Divine Roles Across Cultures
Select one common divine role that recurs in world mythology.
Possible options of divine roles include the following: father or mother divinities, divinities of war, home or hearth divinities, divinities of love, divinities of wisdom, divinities of medicine or health, divinities of the wind, divinities of agriculture, divinities of the sky, ruler of all the gods, and so on.
Identify the role in the title of your table.
Select two myths, each from a different culture, in which the divine role appears. Identify the divinity names and cultures in columns A and B.
Complete the table by answering each of the five questions for both selected divinities.
Divinity Name: Zeus
Culture of Origin: Greek
Divinity Name: Odin
Culture of Origin: Norse
1. How is this divinity portrayed? Describe the divinity’s role within the myth.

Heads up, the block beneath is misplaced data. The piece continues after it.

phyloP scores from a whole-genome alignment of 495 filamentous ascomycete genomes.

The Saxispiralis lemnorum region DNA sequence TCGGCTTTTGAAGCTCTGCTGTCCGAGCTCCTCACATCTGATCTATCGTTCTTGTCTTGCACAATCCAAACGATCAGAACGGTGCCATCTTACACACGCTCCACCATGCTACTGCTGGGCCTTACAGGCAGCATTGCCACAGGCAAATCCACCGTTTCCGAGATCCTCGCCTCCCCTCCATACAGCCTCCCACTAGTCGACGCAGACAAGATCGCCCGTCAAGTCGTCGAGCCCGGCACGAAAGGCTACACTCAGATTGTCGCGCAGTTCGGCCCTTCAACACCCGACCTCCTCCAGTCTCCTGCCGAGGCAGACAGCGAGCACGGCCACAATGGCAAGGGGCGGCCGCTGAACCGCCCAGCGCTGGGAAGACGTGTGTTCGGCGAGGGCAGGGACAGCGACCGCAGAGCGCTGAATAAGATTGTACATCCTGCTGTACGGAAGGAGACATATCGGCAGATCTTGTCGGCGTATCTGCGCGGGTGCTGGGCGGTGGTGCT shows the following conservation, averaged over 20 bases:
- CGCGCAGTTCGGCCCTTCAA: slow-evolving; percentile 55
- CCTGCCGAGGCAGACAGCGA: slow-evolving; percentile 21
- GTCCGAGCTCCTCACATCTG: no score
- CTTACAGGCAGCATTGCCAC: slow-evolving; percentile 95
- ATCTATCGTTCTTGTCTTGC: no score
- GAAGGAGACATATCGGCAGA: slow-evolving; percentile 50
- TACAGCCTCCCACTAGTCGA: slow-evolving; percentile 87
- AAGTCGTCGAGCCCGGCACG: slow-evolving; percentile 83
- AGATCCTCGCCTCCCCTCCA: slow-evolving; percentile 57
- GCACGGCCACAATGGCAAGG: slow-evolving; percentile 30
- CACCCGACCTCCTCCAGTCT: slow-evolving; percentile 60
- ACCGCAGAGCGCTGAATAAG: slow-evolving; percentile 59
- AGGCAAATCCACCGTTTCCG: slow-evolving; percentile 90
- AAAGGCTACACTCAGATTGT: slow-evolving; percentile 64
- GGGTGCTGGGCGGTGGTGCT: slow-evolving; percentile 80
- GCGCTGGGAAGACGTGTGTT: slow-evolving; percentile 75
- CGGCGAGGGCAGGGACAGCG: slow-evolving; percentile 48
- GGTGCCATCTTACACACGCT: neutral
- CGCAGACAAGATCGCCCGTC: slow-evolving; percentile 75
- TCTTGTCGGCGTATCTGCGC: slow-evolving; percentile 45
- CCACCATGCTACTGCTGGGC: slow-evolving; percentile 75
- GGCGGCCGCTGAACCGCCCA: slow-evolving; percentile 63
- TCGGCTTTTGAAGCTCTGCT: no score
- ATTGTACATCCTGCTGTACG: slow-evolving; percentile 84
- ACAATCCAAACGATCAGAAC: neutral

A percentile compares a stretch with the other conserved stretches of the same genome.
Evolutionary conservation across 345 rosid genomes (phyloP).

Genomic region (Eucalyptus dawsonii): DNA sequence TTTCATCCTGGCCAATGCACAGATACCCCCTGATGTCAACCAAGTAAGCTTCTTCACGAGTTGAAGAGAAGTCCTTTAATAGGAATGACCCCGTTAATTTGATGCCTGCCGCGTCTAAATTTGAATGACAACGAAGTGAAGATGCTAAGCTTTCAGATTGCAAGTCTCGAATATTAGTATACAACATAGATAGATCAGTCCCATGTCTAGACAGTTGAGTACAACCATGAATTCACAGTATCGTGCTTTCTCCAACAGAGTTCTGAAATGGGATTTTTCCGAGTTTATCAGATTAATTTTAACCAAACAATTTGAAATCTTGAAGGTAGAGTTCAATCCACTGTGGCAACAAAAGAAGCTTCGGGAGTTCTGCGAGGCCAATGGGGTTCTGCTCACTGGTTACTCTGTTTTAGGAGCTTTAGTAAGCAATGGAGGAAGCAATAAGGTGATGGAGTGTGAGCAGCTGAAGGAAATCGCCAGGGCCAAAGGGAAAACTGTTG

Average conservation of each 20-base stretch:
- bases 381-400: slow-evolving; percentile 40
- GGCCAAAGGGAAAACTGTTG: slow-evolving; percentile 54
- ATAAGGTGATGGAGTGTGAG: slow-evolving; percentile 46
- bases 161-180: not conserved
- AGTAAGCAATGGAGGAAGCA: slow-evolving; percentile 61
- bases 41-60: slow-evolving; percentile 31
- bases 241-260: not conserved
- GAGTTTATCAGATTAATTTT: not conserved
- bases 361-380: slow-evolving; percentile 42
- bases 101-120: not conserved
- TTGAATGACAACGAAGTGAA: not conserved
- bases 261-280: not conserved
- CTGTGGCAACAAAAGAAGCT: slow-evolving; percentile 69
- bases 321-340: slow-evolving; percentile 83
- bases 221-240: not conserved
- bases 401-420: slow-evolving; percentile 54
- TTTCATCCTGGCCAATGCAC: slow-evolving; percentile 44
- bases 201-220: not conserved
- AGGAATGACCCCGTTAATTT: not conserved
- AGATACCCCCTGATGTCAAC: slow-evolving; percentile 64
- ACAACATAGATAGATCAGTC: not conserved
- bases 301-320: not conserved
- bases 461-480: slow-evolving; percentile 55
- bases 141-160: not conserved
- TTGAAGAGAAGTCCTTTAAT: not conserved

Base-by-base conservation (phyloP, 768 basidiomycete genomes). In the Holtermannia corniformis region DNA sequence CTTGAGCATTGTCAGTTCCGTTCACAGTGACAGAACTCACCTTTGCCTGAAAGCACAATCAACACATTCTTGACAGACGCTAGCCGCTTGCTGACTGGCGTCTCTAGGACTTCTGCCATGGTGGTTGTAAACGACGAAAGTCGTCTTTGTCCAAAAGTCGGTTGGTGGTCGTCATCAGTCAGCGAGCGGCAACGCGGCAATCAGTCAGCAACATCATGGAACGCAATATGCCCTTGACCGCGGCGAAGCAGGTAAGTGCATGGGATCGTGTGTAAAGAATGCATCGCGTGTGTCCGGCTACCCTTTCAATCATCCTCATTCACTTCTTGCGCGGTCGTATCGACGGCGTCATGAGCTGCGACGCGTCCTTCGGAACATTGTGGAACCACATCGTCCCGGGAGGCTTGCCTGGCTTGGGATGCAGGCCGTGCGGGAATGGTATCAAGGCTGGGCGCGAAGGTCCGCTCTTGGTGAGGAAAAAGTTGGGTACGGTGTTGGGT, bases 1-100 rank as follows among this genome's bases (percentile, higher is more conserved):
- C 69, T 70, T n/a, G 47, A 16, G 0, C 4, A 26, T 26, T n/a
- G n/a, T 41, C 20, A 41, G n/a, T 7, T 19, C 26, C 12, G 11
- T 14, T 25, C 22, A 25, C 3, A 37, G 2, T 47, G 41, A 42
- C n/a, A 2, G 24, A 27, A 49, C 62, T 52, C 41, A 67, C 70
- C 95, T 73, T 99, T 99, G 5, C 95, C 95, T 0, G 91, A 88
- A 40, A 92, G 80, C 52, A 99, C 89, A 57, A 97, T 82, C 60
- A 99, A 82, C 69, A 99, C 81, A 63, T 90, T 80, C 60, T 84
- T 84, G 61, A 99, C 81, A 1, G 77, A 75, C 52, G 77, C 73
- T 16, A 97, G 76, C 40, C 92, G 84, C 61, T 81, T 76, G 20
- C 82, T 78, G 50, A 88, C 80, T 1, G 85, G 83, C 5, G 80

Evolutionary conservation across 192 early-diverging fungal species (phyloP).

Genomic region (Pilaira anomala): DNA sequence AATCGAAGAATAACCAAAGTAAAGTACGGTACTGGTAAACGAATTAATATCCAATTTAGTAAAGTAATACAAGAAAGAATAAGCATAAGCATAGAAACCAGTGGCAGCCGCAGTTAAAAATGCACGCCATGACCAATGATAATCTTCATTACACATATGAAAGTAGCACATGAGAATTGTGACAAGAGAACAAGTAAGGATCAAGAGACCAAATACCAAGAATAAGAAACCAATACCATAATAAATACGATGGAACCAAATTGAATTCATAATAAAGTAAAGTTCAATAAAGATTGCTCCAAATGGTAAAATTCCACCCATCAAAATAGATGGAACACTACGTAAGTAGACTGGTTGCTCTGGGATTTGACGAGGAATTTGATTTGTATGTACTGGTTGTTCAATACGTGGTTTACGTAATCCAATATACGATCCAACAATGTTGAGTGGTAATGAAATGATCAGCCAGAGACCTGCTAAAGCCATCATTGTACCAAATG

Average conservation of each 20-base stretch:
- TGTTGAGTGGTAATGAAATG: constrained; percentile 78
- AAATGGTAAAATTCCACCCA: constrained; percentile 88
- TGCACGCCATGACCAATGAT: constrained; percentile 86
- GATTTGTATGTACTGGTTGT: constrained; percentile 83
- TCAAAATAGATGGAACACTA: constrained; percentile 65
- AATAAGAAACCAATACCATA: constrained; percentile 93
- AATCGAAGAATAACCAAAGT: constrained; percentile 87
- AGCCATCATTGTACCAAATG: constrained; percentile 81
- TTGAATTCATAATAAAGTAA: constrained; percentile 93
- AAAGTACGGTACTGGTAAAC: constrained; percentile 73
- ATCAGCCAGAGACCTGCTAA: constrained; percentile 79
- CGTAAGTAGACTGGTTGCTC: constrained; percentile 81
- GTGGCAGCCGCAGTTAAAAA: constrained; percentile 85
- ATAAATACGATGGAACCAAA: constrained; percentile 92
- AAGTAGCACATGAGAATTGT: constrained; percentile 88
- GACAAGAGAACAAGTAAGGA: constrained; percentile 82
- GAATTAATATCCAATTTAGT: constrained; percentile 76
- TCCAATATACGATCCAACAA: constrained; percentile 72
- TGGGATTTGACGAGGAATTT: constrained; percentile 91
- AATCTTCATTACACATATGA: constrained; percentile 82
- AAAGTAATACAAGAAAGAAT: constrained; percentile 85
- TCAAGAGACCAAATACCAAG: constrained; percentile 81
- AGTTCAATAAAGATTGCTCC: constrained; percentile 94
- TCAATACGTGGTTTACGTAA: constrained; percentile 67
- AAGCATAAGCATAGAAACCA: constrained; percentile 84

Zeus is the ruler of all the Olympian gods and the master of all men. He is the lord of the sky, clouds and rain, thunder, lights, wind and all atmospheric phenomena. Zeus is the god of justice and he is merciful. He protects the weak and punishes the wicked. Although he is the god of rain he is married to Hera which is the goddess of the earth.
Odin is the ruler of all the gods. He lives in Valhalla where half of all the dead warriors gather after death. He sits on his throne viewing the whole world. Odin is the god of wisdom, war, magic and poetry. He is the wisest of all the gods. However he gave one of his eyes for his power. Odin has the power to transform into whatever he wants. He can go from smoke to fire, from fish to serpent, he is the all-powerful.
2. Is the divinity male or female? What function does this gender play?
Male, he is the ruler of all gods and is the most powerful amongst them. His character exhibits proper tribute of a patriarchal society such as that of the Greek one.
Male, Odin is the all-powerful and has
References: http://www.greekmythology.com/Olympians/Zeus/zeus.html Leach, A. N. (1996). Norse mythology. Book Links, 6(2), 9. Leonard. S., & McCLure. M. (2004). Myth & knowing: An introduction to world mythology. New York, NY: McGraw-Hill Phyllis, L. M., & Minkel, W. (2000). Greek mythology. School Library Journal, 46(10), 75-76. Retrieved from http://search.proquest.com/docview/211710887?accountid=458